The current economic situation of the world is making life harder—further limiting the poor as they try to reach a better future. Many of our families are suffering deep and brutal situations due to the lack of jobs, health and opportunities; they find it more difficult to survive every day. The reality is so difficult that many poor people are trying to find ways for their children to work to contribute to the family income.

The grassroots movement of CFCA is based on offering our sponsored families options for them to reach their very own dreams, starting from what they know and building from there.

CFCA creates livelihood programs… Projects in Honduras have sponsored families growing pigs, selling them and making extra income from it. Our Guatemalan families are being blessed by producing and selling products such as pants, backpacks, nutri-cereals, etc. Many others are growing chickens, goats and planting corn. In Costa Rica, families are producing cloth dolls, some mothers have beauty shops and others are marketing local homemade jelly.

These families are not only growing economically, as they market their products, but they are also becoming experts in these fields, acquiring a higher self-confidence as they are capable to provide for their families.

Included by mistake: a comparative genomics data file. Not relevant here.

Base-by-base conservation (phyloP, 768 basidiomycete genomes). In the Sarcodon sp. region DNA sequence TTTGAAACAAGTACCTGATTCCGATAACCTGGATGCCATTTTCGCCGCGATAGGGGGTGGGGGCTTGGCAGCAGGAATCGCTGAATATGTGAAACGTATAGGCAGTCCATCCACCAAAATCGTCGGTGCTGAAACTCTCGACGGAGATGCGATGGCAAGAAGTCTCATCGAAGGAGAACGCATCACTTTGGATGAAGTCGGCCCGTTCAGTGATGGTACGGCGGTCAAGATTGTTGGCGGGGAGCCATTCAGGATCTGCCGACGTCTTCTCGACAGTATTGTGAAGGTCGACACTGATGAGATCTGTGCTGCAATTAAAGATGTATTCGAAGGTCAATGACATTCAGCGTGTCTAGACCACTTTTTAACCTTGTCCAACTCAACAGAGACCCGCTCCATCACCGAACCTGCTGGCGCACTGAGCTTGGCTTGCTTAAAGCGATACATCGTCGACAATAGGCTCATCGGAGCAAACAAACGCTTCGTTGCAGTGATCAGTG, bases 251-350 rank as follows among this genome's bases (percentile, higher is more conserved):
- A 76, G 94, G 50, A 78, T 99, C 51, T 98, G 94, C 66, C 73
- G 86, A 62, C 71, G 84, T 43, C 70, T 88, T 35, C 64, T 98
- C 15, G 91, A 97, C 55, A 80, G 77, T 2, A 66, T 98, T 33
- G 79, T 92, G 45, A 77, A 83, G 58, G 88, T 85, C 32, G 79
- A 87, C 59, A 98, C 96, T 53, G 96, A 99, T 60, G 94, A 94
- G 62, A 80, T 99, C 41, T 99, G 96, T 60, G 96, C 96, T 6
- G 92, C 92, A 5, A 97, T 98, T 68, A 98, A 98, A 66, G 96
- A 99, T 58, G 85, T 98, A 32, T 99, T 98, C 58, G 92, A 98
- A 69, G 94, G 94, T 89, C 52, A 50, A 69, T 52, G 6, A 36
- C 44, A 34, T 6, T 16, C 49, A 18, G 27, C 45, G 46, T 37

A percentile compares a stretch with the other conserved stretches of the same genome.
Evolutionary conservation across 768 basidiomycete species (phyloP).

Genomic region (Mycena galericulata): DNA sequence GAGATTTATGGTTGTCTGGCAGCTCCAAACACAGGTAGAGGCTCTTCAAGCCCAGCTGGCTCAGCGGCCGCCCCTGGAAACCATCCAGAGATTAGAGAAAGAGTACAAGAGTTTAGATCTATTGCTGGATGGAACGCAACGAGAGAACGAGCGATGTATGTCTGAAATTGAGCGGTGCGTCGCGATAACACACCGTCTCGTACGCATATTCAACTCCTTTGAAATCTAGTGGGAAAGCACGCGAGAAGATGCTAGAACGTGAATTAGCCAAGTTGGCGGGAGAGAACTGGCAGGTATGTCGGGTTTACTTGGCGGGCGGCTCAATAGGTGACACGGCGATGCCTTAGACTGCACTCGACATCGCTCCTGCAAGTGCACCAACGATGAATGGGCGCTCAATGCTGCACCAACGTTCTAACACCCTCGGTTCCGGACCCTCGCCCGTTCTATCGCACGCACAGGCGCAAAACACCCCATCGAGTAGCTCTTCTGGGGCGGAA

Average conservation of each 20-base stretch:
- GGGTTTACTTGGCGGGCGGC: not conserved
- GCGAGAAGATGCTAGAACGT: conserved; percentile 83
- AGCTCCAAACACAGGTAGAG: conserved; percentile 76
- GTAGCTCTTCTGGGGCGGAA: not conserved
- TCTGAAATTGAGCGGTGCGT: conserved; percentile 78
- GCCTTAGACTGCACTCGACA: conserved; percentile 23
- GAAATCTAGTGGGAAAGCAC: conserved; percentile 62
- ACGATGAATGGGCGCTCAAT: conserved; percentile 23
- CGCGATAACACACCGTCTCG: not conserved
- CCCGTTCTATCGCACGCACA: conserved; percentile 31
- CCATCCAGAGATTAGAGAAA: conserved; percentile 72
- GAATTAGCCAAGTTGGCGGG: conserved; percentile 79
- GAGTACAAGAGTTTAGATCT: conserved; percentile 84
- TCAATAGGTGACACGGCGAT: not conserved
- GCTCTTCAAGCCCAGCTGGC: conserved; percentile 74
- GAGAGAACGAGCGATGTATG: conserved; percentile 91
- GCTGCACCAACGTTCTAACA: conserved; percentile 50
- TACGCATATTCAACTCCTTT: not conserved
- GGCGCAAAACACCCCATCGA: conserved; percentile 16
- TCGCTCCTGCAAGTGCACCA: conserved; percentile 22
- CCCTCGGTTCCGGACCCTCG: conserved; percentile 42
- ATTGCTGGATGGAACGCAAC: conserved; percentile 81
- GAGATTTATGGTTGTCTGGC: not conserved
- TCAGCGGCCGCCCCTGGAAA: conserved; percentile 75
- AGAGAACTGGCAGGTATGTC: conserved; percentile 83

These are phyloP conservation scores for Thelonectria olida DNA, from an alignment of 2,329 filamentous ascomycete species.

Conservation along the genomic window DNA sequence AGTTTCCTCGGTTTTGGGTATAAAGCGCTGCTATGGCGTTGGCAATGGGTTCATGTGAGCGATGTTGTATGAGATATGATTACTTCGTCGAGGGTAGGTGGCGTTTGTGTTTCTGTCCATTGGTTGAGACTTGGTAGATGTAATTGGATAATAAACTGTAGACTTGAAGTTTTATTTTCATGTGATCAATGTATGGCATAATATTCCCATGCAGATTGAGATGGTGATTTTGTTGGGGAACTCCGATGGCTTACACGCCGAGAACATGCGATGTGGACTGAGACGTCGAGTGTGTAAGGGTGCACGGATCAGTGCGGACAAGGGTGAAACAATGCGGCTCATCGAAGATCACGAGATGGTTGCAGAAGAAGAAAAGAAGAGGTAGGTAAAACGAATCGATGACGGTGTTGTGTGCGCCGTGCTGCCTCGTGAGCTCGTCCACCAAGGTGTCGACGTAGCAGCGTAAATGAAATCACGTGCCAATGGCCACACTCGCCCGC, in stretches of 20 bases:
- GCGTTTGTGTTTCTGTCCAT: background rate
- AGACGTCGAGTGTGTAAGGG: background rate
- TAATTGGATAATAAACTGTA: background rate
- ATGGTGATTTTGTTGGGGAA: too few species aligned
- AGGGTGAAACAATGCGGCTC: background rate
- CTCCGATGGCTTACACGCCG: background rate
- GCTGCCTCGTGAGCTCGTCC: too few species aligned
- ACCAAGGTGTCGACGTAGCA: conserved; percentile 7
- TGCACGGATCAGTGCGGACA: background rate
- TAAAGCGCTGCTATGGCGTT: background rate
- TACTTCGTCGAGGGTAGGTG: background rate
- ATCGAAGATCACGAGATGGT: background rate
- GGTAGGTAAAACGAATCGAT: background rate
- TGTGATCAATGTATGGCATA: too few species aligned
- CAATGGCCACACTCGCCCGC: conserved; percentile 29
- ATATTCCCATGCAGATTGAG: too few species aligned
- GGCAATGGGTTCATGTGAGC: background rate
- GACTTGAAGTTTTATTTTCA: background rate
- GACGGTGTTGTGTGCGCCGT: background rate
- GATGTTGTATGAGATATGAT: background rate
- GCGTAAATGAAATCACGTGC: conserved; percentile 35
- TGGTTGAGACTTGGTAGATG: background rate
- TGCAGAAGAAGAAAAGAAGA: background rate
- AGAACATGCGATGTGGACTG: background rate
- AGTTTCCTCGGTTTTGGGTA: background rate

Just as Jesus sent the disciples to spread the good news of His kingdom, all of us, CFCA servers, were sent to promote the dignity of the poor and to offer hope by building, with the support of our sponsors and our sponsored families, options for needy people. To create an environment where they can be builders of their own future, asking them what they want to accomplish, learning from their human potential and developing programs from there.

In the hurting world we live in, we are called to open our hearts and vision and tell all those who are suffering that it is worth it to continue, it is worth it to keep fighting, it is worth it to keep on believing — just like a song in Spanish says, “I have faith that everything will change, that the love will always triumph, I have faith that the light of hope will never die.”

May 28 2008

Bob’s report: May visit to Guatemala

Mission Awareness Trip
May 10-17, 2008

Just within the last month, we celebrated the April 2008 Mission Awareness Trip to Guatemala, the Latin American Staff Encounter, the Organizational Audit of Project Hermano Pedro and a week’s trip to Chile. I am filled with gratitude and pleased to bring you this news of our May 2008 MAT trip to Guatemala. In spite of the recent loss of his daughter, Renee, sponsor Jerry Menard is here with us. We are inspired by his spirit. On May 15, the Feast of San Isidro Labrador, Father Greg Schaffer offered Holy Mass for Renee, Jerry and their family, with all the sponsors and the elementary school children in attendance.

Search and rescueóCFCA style